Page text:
25 terms you should know to understand the gun control debate

25 terms you should know to understand the gun control debate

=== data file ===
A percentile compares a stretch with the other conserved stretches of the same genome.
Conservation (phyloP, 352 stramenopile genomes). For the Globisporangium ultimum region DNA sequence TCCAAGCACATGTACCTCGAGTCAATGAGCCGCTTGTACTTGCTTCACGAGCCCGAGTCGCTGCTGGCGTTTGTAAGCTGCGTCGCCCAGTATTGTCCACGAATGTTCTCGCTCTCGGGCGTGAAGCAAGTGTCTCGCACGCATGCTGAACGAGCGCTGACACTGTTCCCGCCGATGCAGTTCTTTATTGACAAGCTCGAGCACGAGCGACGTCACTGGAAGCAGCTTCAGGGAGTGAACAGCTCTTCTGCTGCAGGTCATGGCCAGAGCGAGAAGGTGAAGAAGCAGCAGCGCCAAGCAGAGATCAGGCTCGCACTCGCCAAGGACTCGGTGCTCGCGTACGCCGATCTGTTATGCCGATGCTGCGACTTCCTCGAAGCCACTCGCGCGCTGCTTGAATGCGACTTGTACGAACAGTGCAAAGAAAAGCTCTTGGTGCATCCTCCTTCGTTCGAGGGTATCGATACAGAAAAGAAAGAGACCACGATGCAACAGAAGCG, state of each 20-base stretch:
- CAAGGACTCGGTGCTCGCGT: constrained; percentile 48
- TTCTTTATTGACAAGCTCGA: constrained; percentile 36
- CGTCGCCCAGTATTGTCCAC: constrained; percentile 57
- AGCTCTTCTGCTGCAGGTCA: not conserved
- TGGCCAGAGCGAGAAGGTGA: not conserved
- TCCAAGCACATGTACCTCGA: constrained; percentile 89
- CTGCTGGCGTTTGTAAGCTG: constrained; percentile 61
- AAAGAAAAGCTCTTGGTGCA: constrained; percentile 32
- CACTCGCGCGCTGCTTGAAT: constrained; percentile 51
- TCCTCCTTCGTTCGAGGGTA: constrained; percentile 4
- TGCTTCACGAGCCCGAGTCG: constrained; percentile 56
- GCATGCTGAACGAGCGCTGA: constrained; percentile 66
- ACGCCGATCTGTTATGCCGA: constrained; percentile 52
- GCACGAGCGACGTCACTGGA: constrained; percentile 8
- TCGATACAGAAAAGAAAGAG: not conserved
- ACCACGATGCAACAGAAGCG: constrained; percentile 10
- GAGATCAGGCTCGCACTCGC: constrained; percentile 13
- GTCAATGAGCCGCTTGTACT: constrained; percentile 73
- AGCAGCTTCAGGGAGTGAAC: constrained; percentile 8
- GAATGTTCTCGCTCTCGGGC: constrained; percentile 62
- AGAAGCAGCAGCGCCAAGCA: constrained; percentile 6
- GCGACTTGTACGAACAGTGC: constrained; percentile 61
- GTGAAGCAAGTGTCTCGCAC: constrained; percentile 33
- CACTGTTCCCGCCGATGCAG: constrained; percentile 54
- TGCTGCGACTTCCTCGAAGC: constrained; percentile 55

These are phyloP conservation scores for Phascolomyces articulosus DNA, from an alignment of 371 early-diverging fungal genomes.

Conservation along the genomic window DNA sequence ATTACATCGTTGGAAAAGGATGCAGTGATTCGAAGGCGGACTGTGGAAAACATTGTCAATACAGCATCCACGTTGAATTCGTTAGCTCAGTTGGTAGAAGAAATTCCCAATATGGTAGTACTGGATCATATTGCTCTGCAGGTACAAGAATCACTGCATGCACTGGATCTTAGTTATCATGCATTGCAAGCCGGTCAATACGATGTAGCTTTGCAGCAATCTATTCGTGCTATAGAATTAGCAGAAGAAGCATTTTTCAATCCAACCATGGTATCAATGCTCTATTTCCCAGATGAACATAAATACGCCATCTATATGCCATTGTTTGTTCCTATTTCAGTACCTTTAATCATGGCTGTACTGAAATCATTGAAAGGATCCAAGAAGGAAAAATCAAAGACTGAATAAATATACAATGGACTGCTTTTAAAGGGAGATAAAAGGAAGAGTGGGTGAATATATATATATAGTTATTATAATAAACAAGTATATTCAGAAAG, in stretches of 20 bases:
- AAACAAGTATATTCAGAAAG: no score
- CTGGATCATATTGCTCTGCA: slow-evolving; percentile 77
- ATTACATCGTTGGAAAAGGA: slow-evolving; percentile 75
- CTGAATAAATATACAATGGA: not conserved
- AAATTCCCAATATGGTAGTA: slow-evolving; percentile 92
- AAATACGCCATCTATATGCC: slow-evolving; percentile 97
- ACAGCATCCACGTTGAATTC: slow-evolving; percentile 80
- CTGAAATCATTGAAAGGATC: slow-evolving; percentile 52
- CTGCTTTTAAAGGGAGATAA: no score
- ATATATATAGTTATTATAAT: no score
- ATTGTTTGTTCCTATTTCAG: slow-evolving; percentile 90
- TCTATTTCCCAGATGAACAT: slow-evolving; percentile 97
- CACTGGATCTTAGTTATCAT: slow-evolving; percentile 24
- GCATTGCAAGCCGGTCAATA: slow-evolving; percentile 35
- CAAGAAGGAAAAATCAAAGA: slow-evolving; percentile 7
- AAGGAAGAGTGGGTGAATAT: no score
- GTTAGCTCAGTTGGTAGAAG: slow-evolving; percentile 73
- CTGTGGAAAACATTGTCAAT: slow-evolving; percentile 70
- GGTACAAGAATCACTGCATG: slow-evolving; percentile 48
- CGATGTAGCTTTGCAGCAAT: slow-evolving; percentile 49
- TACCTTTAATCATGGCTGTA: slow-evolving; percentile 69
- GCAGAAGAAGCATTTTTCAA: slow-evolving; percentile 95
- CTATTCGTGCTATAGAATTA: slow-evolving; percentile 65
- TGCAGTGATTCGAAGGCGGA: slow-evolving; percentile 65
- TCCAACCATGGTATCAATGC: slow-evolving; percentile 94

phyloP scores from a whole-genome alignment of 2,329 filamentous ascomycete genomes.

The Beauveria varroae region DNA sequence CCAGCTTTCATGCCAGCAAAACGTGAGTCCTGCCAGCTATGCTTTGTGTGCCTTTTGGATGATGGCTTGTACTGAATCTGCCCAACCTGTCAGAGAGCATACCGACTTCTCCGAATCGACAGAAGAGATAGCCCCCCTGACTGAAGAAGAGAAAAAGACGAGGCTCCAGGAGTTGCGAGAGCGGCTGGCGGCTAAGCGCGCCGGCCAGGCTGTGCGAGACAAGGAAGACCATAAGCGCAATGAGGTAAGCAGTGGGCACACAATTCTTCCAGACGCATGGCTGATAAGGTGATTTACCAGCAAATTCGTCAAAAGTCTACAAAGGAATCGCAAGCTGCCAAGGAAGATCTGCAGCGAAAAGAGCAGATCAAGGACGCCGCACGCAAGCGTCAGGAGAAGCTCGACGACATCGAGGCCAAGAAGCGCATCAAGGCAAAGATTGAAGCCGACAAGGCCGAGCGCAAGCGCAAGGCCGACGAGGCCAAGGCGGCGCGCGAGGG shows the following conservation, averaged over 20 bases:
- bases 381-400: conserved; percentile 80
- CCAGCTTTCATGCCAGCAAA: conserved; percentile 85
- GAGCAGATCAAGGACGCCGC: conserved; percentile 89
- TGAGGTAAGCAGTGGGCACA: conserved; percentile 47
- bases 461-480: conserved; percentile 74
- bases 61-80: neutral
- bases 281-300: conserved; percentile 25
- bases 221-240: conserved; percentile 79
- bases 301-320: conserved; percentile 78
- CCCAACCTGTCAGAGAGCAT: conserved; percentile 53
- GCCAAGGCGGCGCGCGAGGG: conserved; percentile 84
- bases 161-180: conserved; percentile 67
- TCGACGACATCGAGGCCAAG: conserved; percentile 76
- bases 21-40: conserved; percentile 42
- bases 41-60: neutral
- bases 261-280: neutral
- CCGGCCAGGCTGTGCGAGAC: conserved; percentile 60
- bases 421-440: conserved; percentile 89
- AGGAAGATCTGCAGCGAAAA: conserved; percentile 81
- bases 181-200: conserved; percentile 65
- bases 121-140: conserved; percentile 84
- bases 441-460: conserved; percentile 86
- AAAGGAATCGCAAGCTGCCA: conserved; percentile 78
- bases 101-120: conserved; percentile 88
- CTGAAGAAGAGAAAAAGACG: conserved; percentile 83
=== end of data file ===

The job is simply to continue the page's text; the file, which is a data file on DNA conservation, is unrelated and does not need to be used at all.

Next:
In a country where three in 10 adults own a gun , 100 Americans die every day from gunshot wounds. Nearly half of all U.S. adults grew up in a household with guns, more than half have friends who own guns, and nearly three-quarters have fired a gun. The prevalence of gun violence and gun ownership has made gun control among the most hotly (and frequently) contested issues in the United States. Advocates for gun control want tighter restrictions on the sale, possession, and use of firearms, while advocates of gun rights see ownership as an essential right protected by the Second Amendment to the U.S. Constitution. The debate heats up each time a mass shooting—defined as a shooting involving the death or injury of four or more people—occurs, which now happens, on average, every day in the United States. Six of the 10 deadliest U.S. shootings have happened in the past decade. Reform advocates point to evidence showing fewer people die from gun violence in states with strong gun laws . Case in point: Alaska has the highest gun death rate and some of the weakest gun laws, while Hawaii has the lowest gun death rate and some of the strongest gun laws. Advocates for reform have steadily gathered momentum: Some young survivors of the Parkland, Fla., school shooting, for example, have proposed a blueprint for comprehensive gun control. Everytown for Gun Safety, founded by former New York City Mayor Michael Bloomberg, has spent millions of dollars to […]

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